Ok, so I learned my lesson..or so one hopes! With a long drive to race #2 (of 3) for our nat’l points ranking-8 hours in blizzard conditions-I elected to rely on the course map posted on the internet. Earlier that day I’d decided to cancel my "SportFaith" bible discussion group at the speed skating oval so I could make that meeting. But when I got there to inform my friends, I saw that the world cup team made a quick trip back from Europe and was leaving the very next day to go back over the pond. With 2 jet lag episodes to contend with in less than a week it seemed crazy to me, but I was happy to see the gang. Of course several told me they were coming to the as yet to be cancelled event...soooo how could I abandon them?! That meant skipping the meeting and on race day that proved critical.
Th race started well. I used my fast skins, the shorties that are quite bald. I settled into 2nd place behind the "Burner" and was gliding without effort. Next came a short downhill and then a long skate section. Time for this xcskierboy to shine! Actually, I let Stan pull me along after awhile, but I knew I was burning much less energy. At the first transition both Stan & I were stalling as neither of us wanted to break trail in the fresh snow (I made a remark to this & Stano confirmed our shared strategy :).
When I put my "climbers" on though it was like hitting the brakes. I’d waxed my skins, but used a colder wax than the temps called for. For some reason this had the opposite affect and slowed the skins to no glide at all! With no glide I quickly went from 1st to 5th. Yet when we started climbing, those wall to wall skins really paid off and I worked my way back up to 3rd. That was especially true on the 2nd long major climb. I easily reeled in Stan and broke away from 3 other skiers. However, things were about to change.
As I made my 2 major descent in dreamy blower pow, I was clearly in 3rd, but had a hard time seeing the little red seismic flags our Canuck races use. Europe uses nice big wood stakes that are close and clearly visible. Somehow N. American race organizers think that skimo has an orienteering component and we’re responsible to find our own way. At the point I got lost, several others I talked to almost did too, but probably b/c they made that pre-race meeting had an idea of where the course was supposed to go. Unfortunately, I didn’t. I missed the last climb going right, when I should have gone left.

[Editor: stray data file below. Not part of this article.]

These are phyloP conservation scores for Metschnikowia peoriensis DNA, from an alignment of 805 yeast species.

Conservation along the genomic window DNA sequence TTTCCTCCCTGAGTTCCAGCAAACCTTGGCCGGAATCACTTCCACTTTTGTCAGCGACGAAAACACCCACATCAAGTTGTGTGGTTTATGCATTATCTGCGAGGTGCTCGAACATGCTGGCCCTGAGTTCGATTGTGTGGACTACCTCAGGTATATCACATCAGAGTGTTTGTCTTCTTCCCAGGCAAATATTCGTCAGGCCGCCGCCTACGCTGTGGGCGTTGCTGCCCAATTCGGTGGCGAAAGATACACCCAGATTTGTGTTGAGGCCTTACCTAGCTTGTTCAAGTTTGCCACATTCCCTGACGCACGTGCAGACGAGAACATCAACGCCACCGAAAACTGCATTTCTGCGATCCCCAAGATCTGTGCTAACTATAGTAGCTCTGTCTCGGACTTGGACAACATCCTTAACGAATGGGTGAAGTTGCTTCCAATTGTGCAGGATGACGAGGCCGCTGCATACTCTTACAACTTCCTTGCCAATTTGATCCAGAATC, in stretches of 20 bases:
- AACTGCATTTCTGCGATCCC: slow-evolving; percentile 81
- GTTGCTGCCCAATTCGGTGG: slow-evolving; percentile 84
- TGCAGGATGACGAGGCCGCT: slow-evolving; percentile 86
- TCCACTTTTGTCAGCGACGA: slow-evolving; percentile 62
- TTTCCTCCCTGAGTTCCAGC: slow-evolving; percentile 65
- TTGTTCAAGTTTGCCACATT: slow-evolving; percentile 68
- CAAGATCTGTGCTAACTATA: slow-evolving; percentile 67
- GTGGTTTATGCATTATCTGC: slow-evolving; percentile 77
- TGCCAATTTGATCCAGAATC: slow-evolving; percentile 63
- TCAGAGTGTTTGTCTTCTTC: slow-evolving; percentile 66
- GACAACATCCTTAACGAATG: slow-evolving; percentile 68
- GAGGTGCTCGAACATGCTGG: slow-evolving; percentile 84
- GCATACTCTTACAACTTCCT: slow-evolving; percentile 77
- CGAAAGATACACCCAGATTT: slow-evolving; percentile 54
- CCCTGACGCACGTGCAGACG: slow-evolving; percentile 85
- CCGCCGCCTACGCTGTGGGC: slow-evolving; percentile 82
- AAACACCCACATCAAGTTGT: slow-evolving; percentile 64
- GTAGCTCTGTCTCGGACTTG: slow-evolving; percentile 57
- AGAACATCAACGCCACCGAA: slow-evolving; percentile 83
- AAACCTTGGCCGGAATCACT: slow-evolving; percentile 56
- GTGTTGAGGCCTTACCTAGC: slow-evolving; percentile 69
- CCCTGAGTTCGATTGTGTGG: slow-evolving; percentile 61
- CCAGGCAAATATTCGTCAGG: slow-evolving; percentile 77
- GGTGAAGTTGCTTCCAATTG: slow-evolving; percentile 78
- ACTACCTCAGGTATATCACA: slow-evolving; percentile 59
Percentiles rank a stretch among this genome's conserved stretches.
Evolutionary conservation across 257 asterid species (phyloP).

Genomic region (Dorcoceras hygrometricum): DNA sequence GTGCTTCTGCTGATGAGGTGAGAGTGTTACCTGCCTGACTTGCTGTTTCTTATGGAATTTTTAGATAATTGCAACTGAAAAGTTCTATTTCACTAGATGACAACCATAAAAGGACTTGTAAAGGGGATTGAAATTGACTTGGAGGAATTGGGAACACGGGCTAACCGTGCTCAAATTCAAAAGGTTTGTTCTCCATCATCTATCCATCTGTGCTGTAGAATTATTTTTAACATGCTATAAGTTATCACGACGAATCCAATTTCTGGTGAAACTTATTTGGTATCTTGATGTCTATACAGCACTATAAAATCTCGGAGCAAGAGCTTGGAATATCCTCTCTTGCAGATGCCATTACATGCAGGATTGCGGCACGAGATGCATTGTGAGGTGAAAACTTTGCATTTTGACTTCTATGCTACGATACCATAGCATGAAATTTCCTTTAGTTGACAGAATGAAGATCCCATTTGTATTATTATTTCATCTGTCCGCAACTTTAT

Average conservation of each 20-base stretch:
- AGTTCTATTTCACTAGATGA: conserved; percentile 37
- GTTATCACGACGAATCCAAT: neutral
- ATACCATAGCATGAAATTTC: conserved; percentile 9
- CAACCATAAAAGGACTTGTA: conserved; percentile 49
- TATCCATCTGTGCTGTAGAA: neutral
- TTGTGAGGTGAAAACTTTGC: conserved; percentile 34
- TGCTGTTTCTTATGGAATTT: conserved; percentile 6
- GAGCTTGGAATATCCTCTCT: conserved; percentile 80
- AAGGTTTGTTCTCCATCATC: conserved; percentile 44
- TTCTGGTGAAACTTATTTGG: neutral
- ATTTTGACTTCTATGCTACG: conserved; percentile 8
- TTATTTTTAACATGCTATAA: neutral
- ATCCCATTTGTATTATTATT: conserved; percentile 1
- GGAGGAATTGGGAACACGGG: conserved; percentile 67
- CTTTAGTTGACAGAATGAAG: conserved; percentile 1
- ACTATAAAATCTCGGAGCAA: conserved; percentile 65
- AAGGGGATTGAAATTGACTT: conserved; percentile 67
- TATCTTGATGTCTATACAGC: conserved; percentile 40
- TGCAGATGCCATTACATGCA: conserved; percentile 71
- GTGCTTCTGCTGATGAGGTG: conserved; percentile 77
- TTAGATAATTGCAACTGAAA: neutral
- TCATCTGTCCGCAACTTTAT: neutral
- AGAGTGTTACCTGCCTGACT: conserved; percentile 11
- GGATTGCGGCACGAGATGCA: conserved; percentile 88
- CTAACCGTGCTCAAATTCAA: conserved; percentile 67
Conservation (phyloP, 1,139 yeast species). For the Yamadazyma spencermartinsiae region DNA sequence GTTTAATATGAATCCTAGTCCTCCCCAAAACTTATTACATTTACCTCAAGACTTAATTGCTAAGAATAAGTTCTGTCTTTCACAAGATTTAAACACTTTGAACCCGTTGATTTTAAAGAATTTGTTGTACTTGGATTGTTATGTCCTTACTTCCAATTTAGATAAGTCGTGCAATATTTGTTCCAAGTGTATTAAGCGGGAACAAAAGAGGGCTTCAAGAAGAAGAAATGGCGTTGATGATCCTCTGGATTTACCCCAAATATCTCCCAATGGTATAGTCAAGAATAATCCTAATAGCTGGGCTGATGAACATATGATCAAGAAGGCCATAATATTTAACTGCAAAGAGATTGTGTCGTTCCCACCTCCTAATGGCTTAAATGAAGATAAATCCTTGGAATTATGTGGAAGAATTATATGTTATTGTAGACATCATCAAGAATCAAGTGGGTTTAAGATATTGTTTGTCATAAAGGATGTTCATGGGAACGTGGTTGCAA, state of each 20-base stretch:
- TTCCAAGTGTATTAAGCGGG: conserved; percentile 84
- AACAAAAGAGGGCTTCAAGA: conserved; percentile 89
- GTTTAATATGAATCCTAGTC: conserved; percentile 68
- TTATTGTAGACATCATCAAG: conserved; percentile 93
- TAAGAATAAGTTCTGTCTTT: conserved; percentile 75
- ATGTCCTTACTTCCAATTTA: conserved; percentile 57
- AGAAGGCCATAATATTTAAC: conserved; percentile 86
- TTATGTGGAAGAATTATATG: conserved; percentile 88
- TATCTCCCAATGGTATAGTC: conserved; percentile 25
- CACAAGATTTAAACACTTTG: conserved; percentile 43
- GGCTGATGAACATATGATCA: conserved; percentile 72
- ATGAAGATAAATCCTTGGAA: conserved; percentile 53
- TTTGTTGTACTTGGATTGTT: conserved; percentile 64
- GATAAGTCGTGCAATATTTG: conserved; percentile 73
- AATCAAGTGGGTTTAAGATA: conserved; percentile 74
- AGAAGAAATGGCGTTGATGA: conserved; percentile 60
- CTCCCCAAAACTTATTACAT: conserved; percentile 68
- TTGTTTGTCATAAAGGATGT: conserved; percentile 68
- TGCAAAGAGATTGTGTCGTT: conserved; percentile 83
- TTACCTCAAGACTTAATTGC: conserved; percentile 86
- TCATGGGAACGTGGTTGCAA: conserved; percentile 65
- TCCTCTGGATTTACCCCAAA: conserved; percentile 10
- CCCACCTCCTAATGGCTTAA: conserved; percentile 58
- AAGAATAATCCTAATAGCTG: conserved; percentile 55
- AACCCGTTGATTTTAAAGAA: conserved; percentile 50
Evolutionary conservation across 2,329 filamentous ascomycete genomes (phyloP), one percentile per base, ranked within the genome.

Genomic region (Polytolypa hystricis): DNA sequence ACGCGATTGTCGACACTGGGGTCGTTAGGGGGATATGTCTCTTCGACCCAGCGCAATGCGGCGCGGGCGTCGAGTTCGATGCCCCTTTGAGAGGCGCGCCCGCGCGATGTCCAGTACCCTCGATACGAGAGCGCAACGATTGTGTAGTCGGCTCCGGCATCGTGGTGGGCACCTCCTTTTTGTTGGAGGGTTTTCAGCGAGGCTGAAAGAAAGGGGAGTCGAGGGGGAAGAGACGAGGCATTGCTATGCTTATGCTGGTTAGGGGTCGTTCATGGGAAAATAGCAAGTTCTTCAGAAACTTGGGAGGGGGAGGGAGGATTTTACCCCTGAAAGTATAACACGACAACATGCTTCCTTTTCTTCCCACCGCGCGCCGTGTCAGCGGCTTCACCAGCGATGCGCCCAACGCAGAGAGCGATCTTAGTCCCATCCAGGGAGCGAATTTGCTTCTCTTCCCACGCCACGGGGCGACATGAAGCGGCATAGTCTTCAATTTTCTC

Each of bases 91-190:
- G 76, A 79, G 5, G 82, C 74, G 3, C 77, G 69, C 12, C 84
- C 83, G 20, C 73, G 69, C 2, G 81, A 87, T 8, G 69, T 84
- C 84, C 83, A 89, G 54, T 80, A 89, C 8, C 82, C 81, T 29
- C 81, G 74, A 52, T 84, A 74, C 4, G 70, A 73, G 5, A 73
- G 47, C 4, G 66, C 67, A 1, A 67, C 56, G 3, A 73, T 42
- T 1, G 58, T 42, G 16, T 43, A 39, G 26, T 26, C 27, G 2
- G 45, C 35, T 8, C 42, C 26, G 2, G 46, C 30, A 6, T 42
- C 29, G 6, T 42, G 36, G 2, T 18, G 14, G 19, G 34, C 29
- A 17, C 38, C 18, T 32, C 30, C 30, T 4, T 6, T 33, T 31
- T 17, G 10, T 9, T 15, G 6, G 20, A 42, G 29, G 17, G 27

The feeling I had as I skied back was utter demoralization. I can’t describe how deflated I was. 2 weeks prior after coming in 3rd at the Dogtooth, I’d made it a (not so secret goal now) secret goal to end up 3rd in the rankings. I wasn’t so sure that I’d go to World’s next year, but if I could achieve a ranking that high, I’d have to go...and I was getting excited. Nothing like having a difficult goal to shoot for, even if you don’t make it, your life is still energized. Now however, all that energy was sucked out from me.
So here I am a couple days after the event. In time the depression will go away and new goals will be set. The tough thing now is we all have to wait 4 weeks for our next race. I still feel like such a rookie in this sport and if we’re ever going to close the gap between us and the Euros we gotta race more. I looked into going all the way down to the Powder Keg in UT, but it wouldn’t be good for family time. I’ve missed a lot of Anna’s xc races and there’s a big one in 2 weeks just 5 min. from my door at the nordic centre. So I’ll do that (30 km skate) and the nat’l master’s champ the Monday before. I’ve hardly been doing any xc this year and it’ll be fun to fire up the skinny’s again. Gotta keep that race intensity hurt capacity going. Just wish we had more skimo races around here (and better marked courses).